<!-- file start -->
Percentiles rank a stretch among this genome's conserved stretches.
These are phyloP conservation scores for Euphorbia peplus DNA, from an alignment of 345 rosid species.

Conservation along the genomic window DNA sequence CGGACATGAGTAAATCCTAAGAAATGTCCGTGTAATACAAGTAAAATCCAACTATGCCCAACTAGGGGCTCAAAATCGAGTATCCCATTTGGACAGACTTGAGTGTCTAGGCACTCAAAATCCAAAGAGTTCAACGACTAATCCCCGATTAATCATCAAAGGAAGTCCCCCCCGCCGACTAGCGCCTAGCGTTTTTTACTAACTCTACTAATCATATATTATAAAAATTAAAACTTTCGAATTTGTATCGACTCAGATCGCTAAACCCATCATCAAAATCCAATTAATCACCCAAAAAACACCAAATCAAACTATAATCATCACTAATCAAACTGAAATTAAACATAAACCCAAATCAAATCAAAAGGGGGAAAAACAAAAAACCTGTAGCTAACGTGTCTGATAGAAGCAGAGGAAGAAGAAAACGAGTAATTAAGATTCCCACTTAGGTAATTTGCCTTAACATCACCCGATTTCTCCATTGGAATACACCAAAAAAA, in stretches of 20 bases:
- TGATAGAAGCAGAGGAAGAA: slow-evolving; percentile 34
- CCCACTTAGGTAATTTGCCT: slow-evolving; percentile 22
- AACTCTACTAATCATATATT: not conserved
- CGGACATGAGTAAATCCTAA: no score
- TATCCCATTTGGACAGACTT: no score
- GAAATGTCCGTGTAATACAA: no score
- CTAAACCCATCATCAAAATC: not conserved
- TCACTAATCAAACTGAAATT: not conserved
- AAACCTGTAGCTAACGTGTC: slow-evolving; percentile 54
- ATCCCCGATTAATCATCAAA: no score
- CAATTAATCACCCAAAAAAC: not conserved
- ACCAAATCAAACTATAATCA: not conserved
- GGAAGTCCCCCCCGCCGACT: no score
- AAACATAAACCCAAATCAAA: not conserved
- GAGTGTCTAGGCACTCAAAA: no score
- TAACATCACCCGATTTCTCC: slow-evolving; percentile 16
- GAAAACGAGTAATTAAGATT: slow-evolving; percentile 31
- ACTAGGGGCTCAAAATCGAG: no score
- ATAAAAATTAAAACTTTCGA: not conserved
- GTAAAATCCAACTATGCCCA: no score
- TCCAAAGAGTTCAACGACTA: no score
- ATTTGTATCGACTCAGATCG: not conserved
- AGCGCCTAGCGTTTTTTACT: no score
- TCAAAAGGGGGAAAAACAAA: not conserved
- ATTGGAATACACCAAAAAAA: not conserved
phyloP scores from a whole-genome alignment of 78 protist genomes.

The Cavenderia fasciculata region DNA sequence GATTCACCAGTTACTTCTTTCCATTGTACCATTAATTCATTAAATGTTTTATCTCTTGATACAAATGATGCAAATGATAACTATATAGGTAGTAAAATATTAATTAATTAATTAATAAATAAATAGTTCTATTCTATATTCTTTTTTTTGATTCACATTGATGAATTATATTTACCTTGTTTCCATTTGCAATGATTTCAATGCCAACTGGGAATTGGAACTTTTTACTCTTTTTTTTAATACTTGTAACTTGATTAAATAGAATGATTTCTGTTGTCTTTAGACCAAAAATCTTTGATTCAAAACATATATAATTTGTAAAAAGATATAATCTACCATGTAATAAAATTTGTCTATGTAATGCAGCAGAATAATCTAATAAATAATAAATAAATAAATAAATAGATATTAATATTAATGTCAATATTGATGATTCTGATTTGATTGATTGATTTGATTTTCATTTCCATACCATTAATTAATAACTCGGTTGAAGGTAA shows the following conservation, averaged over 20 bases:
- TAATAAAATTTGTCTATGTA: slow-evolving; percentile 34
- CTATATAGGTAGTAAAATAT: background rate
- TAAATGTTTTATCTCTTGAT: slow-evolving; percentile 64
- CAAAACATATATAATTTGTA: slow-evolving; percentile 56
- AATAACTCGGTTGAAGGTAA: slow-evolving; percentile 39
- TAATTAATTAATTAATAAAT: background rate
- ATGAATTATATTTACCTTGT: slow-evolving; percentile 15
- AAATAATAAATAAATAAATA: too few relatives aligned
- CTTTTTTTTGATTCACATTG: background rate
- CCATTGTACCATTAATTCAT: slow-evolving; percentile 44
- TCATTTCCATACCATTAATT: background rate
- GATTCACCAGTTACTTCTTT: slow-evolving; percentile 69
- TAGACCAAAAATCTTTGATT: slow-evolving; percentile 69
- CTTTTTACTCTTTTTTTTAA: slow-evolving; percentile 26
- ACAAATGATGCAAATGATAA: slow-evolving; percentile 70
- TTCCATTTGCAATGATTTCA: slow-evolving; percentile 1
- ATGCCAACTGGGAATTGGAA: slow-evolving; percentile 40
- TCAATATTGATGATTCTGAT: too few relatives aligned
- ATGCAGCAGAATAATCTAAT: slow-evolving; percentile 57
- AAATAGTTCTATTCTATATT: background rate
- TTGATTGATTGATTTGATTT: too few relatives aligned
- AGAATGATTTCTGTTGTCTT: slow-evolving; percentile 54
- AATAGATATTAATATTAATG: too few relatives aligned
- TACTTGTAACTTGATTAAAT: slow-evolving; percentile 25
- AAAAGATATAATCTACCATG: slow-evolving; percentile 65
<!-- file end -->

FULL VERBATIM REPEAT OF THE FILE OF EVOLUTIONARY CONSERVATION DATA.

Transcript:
Percentiles rank a stretch among this genome's conserved stretches.
These are phyloP conservation scores for Euphorbia peplus DNA, from an alignment of 345 rosid species.

Conservation along the genomic window DNA sequence CGGACATGAGTAAATCCTAAGAAATGTCCGTGTAATACAAGTAAAATCCAACTATGCCCAACTAGGGGCTCAAAATCGAGTATCCCATTTGGACAGACTTGAGTGTCTAGGCACTCAAAATCCAAAGAGTTCAACGACTAATCCCCGATTAATCATCAAAGGAAGTCCCCCCCGCCGACTAGCGCCTAGCGTTTTTTACTAACTCTACTAATCATATATTATAAAAATTAAAACTTTCGAATTTGTATCGACTCAGATCGCTAAACCCATCATCAAAATCCAATTAATCACCCAAAAAACACCAAATCAAACTATAATCATCACTAATCAAACTGAAATTAAACATAAACCCAAATCAAATCAAAAGGGGGAAAAACAAAAAACCTGTAGCTAACGTGTCTGATAGAAGCAGAGGAAGAAGAAAACGAGTAATTAAGATTCCCACTTAGGTAATTTGCCTTAACATCACCCGATTTCTCCATTGGAATACACCAAAAAAA, in stretches of 20 bases:
- TGATAGAAGCAGAGGAAGAA: slow-evolving; percentile 34
- CCCACTTAGGTAATTTGCCT: slow-evolving; percentile 22
- AACTCTACTAATCATATATT: not conserved
- CGGACATGAGTAAATCCTAA: no score
- TATCCCATTTGGACAGACTT: no score
- GAAATGTCCGTGTAATACAA: no score
- CTAAACCCATCATCAAAATC: not conserved
- TCACTAATCAAACTGAAATT: not conserved
- AAACCTGTAGCTAACGTGTC: slow-evolving; percentile 54
- ATCCCCGATTAATCATCAAA: no score
- CAATTAATCACCCAAAAAAC: not conserved
- ACCAAATCAAACTATAATCA: not conserved
- GGAAGTCCCCCCCGCCGACT: no score
- AAACATAAACCCAAATCAAA: not conserved
- GAGTGTCTAGGCACTCAAAA: no score
- TAACATCACCCGATTTCTCC: slow-evolving; percentile 16
- GAAAACGAGTAATTAAGATT: slow-evolving; percentile 31
- ACTAGGGGCTCAAAATCGAG: no score
- ATAAAAATTAAAACTTTCGA: not conserved
- GTAAAATCCAACTATGCCCA: no score
- TCCAAAGAGTTCAACGACTA: no score
- ATTTGTATCGACTCAGATCG: not conserved
- AGCGCCTAGCGTTTTTTACT: no score
- TCAAAAGGGGGAAAAACAAA: not conserved
- ATTGGAATACACCAAAAAAA: not conserved
phyloP scores from a whole-genome alignment of 78 protist genomes.

The Cavenderia fasciculata region DNA sequence GATTCACCAGTTACTTCTTTCCATTGTACCATTAATTCATTAAATGTTTTATCTCTTGATACAAATGATGCAAATGATAACTATATAGGTAGTAAAATATTAATTAATTAATTAATAAATAAATAGTTCTATTCTATATTCTTTTTTTTGATTCACATTGATGAATTATATTTACCTTGTTTCCATTTGCAATGATTTCAATGCCAACTGGGAATTGGAACTTTTTACTCTTTTTTTTAATACTTGTAACTTGATTAAATAGAATGATTTCTGTTGTCTTTAGACCAAAAATCTTTGATTCAAAACATATATAATTTGTAAAAAGATATAATCTACCATGTAATAAAATTTGTCTATGTAATGCAGCAGAATAATCTAATAAATAATAAATAAATAAATAAATAGATATTAATATTAATGTCAATATTGATGATTCTGATTTGATTGATTGATTTGATTTTCATTTCCATACCATTAATTAATAACTCGGTTGAAGGTAA shows the following conservation, averaged over 20 bases:
- TAATAAAATTTGTCTATGTA: slow-evolving; percentile 34
- CTATATAGGTAGTAAAATAT: background rate
- TAAATGTTTTATCTCTTGAT: slow-evolving; percentile 64
- CAAAACATATATAATTTGTA: slow-evolving; percentile 56
- AATAACTCGGTTGAAGGTAA: slow-evolving; percentile 39
- TAATTAATTAATTAATAAAT: background rate
- ATGAATTATATTTACCTTGT: slow-evolving; percentile 15
- AAATAATAAATAAATAAATA: too few relatives aligned
- CTTTTTTTTGATTCACATTG: background rate
- CCATTGTACCATTAATTCAT: slow-evolving; percentile 44
- TCATTTCCATACCATTAATT: background rate
- GATTCACCAGTTACTTCTTT: slow-evolving; percentile 69
- TAGACCAAAAATCTTTGATT: slow-evolving; percentile 69
- CTTTTTACTCTTTTTTTTAA: slow-evolving; percentile 26
- ACAAATGATGCAAATGATAA: slow-evolving; percentile 70
- TTCCATTTGCAATGATTTCA: slow-evolving; percentile 1
- ATGCCAACTGGGAATTGGAA: slow-evolving; percentile 40
- TCAATATTGATGATTCTGAT: too few relatives aligned
- ATGCAGCAGAATAATCTAAT: slow-evolving; percentile 57
- AAATAGTTCTATTCTATATT: background rate
- TTGATTGATTGATTTGATTT: too few relatives aligned
- AGAATGATTTCTGTTGTCTT: slow-evolving; percentile 54
- AATAGATATTAATATTAATG: too few relatives aligned
- TACTTGTAACTTGATTAAAT: slow-evolving; percentile 25
- AAAAGATATAATCTACCATG: slow-evolving; percentile 65